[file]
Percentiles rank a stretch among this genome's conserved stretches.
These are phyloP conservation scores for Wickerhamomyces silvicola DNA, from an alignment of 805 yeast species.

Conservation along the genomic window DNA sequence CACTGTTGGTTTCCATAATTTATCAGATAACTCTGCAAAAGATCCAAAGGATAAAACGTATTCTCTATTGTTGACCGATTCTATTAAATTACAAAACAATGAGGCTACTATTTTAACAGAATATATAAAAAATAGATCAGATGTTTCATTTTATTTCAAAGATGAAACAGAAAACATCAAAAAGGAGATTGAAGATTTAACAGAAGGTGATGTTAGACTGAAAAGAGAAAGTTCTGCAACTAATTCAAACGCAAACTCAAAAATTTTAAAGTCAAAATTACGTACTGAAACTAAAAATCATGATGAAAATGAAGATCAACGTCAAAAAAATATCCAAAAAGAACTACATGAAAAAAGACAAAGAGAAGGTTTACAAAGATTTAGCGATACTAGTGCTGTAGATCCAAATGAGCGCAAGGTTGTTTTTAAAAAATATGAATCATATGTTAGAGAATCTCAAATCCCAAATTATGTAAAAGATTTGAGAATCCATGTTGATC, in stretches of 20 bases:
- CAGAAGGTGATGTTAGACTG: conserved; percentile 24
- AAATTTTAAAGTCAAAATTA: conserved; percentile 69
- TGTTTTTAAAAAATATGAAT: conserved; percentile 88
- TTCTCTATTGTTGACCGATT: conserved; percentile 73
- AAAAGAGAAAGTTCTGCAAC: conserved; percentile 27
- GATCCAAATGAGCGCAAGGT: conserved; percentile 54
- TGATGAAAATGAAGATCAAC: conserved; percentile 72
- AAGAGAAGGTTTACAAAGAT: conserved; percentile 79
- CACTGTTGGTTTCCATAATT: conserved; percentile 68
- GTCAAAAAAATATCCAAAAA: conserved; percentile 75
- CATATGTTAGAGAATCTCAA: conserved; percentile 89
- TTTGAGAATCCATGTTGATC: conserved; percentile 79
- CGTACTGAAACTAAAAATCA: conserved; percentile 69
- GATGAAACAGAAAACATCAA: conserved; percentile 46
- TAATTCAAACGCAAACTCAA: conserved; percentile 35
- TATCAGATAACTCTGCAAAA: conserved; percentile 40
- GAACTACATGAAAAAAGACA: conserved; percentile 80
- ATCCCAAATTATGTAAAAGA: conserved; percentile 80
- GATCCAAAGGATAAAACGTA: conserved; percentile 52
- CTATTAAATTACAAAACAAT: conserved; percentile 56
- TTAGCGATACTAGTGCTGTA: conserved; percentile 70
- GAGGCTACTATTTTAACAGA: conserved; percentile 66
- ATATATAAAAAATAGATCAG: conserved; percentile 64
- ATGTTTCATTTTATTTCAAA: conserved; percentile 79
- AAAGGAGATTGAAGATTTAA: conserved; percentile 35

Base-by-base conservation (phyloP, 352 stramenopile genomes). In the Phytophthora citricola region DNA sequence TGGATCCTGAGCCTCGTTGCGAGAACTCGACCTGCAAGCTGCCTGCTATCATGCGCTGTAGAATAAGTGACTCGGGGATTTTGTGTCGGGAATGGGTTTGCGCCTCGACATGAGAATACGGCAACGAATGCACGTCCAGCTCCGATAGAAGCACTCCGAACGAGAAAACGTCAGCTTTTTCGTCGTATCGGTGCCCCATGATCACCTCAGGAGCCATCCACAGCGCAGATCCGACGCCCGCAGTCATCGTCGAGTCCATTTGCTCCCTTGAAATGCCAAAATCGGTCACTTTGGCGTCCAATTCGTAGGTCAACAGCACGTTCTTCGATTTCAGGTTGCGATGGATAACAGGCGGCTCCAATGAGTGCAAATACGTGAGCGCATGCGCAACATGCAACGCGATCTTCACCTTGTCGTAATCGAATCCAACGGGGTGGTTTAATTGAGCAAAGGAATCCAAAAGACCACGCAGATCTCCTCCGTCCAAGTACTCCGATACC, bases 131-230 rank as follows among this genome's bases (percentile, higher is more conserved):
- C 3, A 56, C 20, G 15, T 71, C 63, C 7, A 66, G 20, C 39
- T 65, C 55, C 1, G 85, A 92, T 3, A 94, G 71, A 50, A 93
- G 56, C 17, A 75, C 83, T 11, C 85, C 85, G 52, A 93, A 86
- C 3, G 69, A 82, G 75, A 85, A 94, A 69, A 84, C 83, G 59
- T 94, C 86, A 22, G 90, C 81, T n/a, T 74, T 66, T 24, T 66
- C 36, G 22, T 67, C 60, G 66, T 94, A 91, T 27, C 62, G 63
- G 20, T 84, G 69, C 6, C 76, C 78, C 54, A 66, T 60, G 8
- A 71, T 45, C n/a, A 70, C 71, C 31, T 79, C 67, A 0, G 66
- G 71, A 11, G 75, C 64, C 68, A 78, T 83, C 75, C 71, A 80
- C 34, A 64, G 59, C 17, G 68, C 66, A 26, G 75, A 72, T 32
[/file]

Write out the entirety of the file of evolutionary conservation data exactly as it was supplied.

Percentiles rank a stretch among this genome's conserved stretches.
These are phyloP conservation scores for Wickerhamomyces silvicola DNA, from an alignment of 805 yeast species.

Conservation along the genomic window DNA sequence CACTGTTGGTTTCCATAATTTATCAGATAACTCTGCAAAAGATCCAAAGGATAAAACGTATTCTCTATTGTTGACCGATTCTATTAAATTACAAAACAATGAGGCTACTATTTTAACAGAATATATAAAAAATAGATCAGATGTTTCATTTTATTTCAAAGATGAAACAGAAAACATCAAAAAGGAGATTGAAGATTTAACAGAAGGTGATGTTAGACTGAAAAGAGAAAGTTCTGCAACTAATTCAAACGCAAACTCAAAAATTTTAAAGTCAAAATTACGTACTGAAACTAAAAATCATGATGAAAATGAAGATCAACGTCAAAAAAATATCCAAAAAGAACTACATGAAAAAAGACAAAGAGAAGGTTTACAAAGATTTAGCGATACTAGTGCTGTAGATCCAAATGAGCGCAAGGTTGTTTTTAAAAAATATGAATCATATGTTAGAGAATCTCAAATCCCAAATTATGTAAAAGATTTGAGAATCCATGTTGATC, in stretches of 20 bases:
- CAGAAGGTGATGTTAGACTG: conserved; percentile 24
- AAATTTTAAAGTCAAAATTA: conserved; percentile 69
- TGTTTTTAAAAAATATGAAT: conserved; percentile 88
- TTCTCTATTGTTGACCGATT: conserved; percentile 73
- AAAAGAGAAAGTTCTGCAAC: conserved; percentile 27
- GATCCAAATGAGCGCAAGGT: conserved; percentile 54
- TGATGAAAATGAAGATCAAC: conserved; percentile 72
- AAGAGAAGGTTTACAAAGAT: conserved; percentile 79
- CACTGTTGGTTTCCATAATT: conserved; percentile 68
- GTCAAAAAAATATCCAAAAA: conserved; percentile 75
- CATATGTTAGAGAATCTCAA: conserved; percentile 89
- TTTGAGAATCCATGTTGATC: conserved; percentile 79
- CGTACTGAAACTAAAAATCA: conserved; percentile 69
- GATGAAACAGAAAACATCAA: conserved; percentile 46
- TAATTCAAACGCAAACTCAA: conserved; percentile 35
- TATCAGATAACTCTGCAAAA: conserved; percentile 40
- GAACTACATGAAAAAAGACA: conserved; percentile 80
- ATCCCAAATTATGTAAAAGA: conserved; percentile 80
- GATCCAAAGGATAAAACGTA: conserved; percentile 52
- CTATTAAATTACAAAACAAT: conserved; percentile 56
- TTAGCGATACTAGTGCTGTA: conserved; percentile 70
- GAGGCTACTATTTTAACAGA: conserved; percentile 66
- ATATATAAAAAATAGATCAG: conserved; percentile 64
- ATGTTTCATTTTATTTCAAA: conserved; percentile 79
- AAAGGAGATTGAAGATTTAA: conserved; percentile 35

Base-by-base conservation (phyloP, 352 stramenopile genomes). In the Phytophthora citricola region DNA sequence TGGATCCTGAGCCTCGTTGCGAGAACTCGACCTGCAAGCTGCCTGCTATCATGCGCTGTAGAATAAGTGACTCGGGGATTTTGTGTCGGGAATGGGTTTGCGCCTCGACATGAGAATACGGCAACGAATGCACGTCCAGCTCCGATAGAAGCACTCCGAACGAGAAAACGTCAGCTTTTTCGTCGTATCGGTGCCCCATGATCACCTCAGGAGCCATCCACAGCGCAGATCCGACGCCCGCAGTCATCGTCGAGTCCATTTGCTCCCTTGAAATGCCAAAATCGGTCACTTTGGCGTCCAATTCGTAGGTCAACAGCACGTTCTTCGATTTCAGGTTGCGATGGATAACAGGCGGCTCCAATGAGTGCAAATACGTGAGCGCATGCGCAACATGCAACGCGATCTTCACCTTGTCGTAATCGAATCCAACGGGGTGGTTTAATTGAGCAAAGGAATCCAAAAGACCACGCAGATCTCCTCCGTCCAAGTACTCCGATACC, bases 131-230 rank as follows among this genome's bases (percentile, higher is more conserved):
- C 3, A 56, C 20, G 15, T 71, C 63, C 7, A 66, G 20, C 39
- T 65, C 55, C 1, G 85, A 92, T 3, A 94, G 71, A 50, A 93
- G 56, C 17, A 75, C 83, T 11, C 85, C 85, G 52, A 93, A 86
- C 3, G 69, A 82, G 75, A 85, A 94, A 69, A 84, C 83, G 59
- T 94, C 86, A 22, G 90, C 81, T n/a, T 74, T 66, T 24, T 66
- C 36, G 22, T 67, C 60, G 66, T 94, A 91, T 27, C 62, G 63
- G 20, T 84, G 69, C 6, C 76, C 78, C 54, A 66, T 60, G 8
- A 71, T 45, C n/a, A 70, C 71, C 31, T 79, C 67, A 0, G 66
- G 71, A 11, G 75, C 64, C 68, A 78, T 83, C 75, C 71, A 80
- C 34, A 64, G 59, C 17, G 68, C 66, A 26, G 75, A 72, T 32